They democratically elected a president to stand up to the rich and multinational corporations – so our governments have him kidnapped
By JOHANN HARI
The Independent / Commondreams.org
Posted by Bulatlat.com
Today, I want to tell you the story of how our governments have been torturing and tormenting an island in the Caribbean – but it is a much bigger story than that. It’s a parable explaining one of the main reasons how and why, across the world, the poor are kept poor, so the rich can be kept rich. If you grasp this situation, you will see some of the ugliest forces in the world laid out before you – so we can figure out how to stop them.
The rubble-strewn island of Haiti is now in the middle of an election campaign that will climax this November. So far, the world has noticed it solely because the Haitian-American musician Wyclef Jean wanted to run for President, only to be blocked because he hasn’t lived in the country since he was a kid. But there is a much bigger hole in the election: the most popular politician in Haiti by far, Jean-Bertrand Aristide. He’s not there because, after winning a landslide election, he followed the will of the Haitian people who demanded he take on the multinational corporations and redistribute enough money that their children wouldn’t starve – so our governments had him kidnapped him at gunpoint and refuse to let him back.
But we have to start a little earlier if this is going to make sense. For over two centuries, Haiti has been effectively controlled from outside. The French enslaved the entire island in the eighteenth century and worked much of the population to death, turning it into the sugar and coffee plantation for the world. By this century, Western governments were arming, funding and fuelling the psychopathic dictatorship of the Duvalier family – who slaughtered 50,000 people – supposedly because they were “our friends” in the fight against communism.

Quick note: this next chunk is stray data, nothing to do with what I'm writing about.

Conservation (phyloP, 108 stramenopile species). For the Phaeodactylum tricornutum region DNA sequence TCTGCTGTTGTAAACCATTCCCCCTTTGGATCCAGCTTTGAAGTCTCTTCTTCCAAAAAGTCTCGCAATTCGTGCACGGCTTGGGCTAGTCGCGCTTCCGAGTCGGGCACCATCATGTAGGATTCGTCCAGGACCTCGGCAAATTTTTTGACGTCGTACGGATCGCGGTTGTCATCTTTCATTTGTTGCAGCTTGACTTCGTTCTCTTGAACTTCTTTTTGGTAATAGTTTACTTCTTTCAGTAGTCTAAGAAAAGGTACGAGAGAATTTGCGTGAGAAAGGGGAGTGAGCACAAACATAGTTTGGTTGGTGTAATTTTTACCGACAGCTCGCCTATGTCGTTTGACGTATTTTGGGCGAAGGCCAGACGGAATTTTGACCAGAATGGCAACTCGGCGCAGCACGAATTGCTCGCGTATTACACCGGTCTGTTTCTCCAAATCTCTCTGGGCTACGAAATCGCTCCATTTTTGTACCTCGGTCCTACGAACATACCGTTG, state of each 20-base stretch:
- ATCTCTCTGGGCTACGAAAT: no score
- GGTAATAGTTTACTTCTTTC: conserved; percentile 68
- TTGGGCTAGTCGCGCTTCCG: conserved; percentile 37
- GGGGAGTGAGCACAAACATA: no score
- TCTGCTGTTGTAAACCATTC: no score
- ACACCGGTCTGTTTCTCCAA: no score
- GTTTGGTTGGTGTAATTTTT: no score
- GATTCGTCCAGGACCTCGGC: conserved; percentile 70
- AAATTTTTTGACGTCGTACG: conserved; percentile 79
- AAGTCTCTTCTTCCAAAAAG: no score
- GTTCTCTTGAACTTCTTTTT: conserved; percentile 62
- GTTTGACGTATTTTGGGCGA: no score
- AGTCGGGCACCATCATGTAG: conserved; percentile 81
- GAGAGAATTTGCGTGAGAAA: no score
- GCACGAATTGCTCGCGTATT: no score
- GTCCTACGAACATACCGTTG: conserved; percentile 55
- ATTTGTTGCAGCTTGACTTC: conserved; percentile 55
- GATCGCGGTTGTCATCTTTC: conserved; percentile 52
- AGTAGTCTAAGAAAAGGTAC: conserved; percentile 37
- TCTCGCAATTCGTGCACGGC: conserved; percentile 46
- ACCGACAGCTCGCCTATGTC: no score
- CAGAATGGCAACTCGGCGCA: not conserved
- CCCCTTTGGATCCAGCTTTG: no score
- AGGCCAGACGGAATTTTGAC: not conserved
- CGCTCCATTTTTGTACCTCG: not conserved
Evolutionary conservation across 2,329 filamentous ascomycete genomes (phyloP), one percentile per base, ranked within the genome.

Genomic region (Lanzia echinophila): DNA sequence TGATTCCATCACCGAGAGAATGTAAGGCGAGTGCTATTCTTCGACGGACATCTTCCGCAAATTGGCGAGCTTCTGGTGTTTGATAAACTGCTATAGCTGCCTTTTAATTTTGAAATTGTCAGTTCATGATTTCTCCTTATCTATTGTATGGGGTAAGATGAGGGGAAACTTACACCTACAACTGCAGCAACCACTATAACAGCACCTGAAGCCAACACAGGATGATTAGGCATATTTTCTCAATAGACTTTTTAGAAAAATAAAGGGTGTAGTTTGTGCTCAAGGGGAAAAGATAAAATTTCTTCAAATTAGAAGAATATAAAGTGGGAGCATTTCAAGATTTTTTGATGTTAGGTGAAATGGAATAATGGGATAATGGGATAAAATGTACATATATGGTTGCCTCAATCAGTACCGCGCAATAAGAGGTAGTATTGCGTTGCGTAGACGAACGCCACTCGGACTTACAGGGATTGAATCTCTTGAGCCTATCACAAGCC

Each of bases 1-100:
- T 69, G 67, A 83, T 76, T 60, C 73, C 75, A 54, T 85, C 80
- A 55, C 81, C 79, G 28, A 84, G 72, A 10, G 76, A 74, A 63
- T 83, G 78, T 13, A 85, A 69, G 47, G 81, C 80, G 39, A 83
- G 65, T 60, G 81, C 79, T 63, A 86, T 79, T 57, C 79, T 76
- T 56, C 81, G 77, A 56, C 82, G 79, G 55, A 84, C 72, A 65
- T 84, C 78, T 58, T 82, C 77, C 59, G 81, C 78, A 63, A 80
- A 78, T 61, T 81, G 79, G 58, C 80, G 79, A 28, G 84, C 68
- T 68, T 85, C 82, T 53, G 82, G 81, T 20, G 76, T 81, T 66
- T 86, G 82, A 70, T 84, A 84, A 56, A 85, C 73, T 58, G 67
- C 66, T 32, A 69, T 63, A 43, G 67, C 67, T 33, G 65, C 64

All this left Haiti the most unequal country in the world. A tiny elite lives in vast villas in the hills, while below and all around them, the overwhelming majority of the population live in tiny tin shacks with no water or electricity, crammed six-to-a-room. Just 1 per cent own 50 per cent of the wealth and 75 per cent of the arable land. Once the Haitian people were finally able to rise up in 1986 to demand democracy, they obviously wanted the country’s wealth to be shared more fairly. They began to organize into a political movement called Lavalas – the flood – to demand higher wages and higher taxes on the rich to build schools and hospitals and subsidies for the half-starved poor. This panicked the elite.
And nobody panicked them more than a thin, softly-spoken, intellectual slum-priest named Aristide who found himself at the crest of this wave. He was born into a bitingly poor family and became a brilliant student. As a priest he soon became one of the leading exponents of Liberation Theology, the left-wing Catholicism that says people shouldn’t wait passively for justice in the Kingdom of Heaven, but must demand it here and now. (The current Pope tried desperately to stamp out this “heresy”.) Aristide explained: “The rich of my country, a tiny percentage, sit at a vast table overflowing with good food, while the rest of my countrymen are crowded under that table, hunched in the dirt and starving. One day the people under the table will rise up in righteousness.”
On this platform, he was elected in 1990 in a landslide in the country’s first free and fair election, taking 64 per cent of the vote. He kept his promise to the Haitian people: he increased the minimum wage from 38 cents a day to $1, demanding the multinational corporations pay a less insulting wage. He trebled the number of free secondary schools. He disbanded the murderous national army that had terrorized the population. Even the International Monetary Fund had to admit that over the Aristide period and just after, Haiti’s Human Poverty Indicator – a measure of how likely your kids are to die, starve or go uneducated – dropped dramatically from 46.2 per cent to 31.8 per cent.